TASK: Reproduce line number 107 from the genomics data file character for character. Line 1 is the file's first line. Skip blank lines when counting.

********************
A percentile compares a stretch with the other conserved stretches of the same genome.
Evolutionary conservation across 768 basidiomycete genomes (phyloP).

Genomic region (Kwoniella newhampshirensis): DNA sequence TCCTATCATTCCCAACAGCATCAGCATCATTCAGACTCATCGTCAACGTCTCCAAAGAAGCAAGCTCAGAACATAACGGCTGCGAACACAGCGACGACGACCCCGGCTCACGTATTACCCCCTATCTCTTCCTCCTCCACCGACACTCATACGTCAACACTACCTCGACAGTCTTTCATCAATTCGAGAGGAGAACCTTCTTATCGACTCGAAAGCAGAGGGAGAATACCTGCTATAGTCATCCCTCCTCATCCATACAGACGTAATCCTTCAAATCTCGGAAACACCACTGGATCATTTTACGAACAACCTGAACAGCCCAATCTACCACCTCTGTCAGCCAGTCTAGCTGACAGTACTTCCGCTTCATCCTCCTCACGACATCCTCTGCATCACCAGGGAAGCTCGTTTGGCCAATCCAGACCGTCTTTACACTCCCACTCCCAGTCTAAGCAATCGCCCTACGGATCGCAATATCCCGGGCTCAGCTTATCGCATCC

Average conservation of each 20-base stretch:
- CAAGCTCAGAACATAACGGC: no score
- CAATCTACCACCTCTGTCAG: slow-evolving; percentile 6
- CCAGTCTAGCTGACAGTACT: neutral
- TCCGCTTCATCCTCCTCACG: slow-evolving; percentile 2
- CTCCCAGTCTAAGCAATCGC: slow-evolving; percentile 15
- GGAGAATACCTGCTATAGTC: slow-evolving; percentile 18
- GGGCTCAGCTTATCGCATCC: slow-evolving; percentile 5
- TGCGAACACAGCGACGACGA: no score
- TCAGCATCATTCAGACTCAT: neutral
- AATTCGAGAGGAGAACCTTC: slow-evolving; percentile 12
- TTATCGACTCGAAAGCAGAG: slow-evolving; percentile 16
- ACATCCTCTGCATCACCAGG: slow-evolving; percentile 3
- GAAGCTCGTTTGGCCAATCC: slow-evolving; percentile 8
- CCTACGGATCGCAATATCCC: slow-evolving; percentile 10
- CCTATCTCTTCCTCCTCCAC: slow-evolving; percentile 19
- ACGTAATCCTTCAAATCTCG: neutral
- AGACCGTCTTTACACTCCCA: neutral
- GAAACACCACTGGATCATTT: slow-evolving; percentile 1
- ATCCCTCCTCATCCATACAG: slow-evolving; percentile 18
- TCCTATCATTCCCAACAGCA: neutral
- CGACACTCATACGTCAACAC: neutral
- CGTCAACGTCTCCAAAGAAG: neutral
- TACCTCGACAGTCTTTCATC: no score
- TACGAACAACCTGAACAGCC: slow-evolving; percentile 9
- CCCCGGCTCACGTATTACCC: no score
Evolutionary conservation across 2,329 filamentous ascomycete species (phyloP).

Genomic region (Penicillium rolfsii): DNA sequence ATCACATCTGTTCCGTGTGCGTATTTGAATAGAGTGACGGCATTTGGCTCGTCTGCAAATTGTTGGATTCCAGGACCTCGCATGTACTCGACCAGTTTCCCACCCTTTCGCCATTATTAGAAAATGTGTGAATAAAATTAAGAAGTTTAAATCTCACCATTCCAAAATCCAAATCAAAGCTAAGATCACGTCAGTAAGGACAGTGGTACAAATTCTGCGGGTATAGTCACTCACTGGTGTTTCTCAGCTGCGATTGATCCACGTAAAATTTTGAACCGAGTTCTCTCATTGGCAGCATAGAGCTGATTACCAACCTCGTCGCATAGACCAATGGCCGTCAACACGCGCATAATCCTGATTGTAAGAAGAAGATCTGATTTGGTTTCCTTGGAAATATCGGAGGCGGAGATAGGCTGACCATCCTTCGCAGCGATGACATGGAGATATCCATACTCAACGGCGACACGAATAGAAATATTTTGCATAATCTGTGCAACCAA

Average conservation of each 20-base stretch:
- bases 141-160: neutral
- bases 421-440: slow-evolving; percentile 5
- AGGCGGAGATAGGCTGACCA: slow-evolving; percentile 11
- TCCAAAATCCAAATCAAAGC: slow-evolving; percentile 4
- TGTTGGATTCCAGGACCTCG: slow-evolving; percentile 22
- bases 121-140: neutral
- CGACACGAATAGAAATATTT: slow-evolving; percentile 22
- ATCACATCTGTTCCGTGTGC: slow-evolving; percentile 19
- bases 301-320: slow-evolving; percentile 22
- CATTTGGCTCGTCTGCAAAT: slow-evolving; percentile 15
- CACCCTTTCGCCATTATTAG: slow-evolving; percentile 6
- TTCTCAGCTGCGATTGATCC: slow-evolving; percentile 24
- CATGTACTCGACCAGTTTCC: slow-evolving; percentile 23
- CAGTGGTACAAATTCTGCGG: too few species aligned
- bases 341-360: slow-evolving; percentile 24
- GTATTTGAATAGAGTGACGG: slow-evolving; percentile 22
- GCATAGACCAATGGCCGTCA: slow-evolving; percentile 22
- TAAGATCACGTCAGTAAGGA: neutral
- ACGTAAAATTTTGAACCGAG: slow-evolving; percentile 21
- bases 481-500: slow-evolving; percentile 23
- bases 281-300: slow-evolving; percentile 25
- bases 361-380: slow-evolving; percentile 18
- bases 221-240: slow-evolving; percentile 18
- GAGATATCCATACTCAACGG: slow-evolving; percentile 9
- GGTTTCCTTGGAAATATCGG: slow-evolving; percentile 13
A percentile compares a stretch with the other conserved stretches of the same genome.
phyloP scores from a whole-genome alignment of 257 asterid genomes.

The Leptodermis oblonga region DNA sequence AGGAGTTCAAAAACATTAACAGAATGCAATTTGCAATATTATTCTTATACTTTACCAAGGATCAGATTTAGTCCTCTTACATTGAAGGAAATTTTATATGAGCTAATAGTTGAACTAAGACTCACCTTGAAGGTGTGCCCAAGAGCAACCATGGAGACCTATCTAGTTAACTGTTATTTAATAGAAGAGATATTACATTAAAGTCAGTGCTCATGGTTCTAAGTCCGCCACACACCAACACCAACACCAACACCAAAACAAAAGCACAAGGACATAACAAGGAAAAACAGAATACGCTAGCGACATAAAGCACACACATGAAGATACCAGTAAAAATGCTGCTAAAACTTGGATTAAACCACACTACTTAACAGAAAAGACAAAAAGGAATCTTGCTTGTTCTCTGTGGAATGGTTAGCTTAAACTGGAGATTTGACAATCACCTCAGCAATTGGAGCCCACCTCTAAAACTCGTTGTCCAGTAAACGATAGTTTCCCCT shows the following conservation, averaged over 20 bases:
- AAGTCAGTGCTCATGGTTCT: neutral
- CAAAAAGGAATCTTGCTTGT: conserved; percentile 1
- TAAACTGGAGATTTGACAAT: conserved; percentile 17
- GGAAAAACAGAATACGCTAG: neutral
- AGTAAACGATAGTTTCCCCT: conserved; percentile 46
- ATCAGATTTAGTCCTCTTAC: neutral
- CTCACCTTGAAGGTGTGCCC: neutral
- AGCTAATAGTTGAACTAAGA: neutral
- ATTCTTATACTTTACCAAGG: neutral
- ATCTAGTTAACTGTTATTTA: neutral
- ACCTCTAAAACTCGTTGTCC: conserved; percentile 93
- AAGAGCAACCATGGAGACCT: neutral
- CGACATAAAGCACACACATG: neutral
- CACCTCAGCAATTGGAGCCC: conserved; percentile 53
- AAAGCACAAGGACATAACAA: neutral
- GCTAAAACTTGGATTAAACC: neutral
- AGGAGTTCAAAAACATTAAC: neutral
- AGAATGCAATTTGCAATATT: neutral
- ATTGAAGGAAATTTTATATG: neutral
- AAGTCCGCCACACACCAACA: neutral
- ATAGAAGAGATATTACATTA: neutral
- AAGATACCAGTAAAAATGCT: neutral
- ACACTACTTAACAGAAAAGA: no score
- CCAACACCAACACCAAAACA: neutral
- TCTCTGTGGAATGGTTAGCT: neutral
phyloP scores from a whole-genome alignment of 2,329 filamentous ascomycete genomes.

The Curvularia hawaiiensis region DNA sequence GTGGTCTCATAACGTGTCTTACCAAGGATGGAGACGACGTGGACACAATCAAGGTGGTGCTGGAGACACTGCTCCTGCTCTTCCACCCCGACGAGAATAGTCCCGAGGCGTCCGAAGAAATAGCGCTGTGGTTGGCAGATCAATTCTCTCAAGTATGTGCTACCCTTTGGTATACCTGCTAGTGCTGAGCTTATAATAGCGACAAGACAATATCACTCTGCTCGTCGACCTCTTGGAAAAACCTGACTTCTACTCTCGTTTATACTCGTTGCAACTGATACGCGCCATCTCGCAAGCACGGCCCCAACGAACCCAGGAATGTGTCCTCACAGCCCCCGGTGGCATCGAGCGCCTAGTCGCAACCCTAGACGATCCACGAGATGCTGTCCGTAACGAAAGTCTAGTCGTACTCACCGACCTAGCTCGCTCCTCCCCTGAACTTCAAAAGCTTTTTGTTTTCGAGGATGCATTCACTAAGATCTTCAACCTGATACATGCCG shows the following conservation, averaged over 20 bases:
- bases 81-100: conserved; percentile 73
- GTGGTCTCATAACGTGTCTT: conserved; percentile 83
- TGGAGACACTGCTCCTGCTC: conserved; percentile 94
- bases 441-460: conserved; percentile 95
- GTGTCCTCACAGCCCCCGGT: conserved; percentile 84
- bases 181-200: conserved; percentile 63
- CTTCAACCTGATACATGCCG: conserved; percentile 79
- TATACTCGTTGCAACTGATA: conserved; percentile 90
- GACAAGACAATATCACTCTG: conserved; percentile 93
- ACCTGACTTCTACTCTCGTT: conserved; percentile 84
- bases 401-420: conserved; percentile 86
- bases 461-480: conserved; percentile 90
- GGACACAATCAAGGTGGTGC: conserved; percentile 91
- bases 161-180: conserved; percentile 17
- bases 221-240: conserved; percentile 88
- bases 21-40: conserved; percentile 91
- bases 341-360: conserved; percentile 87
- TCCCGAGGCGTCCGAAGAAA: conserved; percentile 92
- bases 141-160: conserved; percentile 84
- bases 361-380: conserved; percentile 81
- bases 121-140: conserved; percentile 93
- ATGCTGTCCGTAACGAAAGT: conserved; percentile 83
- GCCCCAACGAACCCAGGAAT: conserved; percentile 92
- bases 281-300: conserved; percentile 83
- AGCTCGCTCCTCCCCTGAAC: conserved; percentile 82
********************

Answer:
- bases 361-380: conserved; percentile 81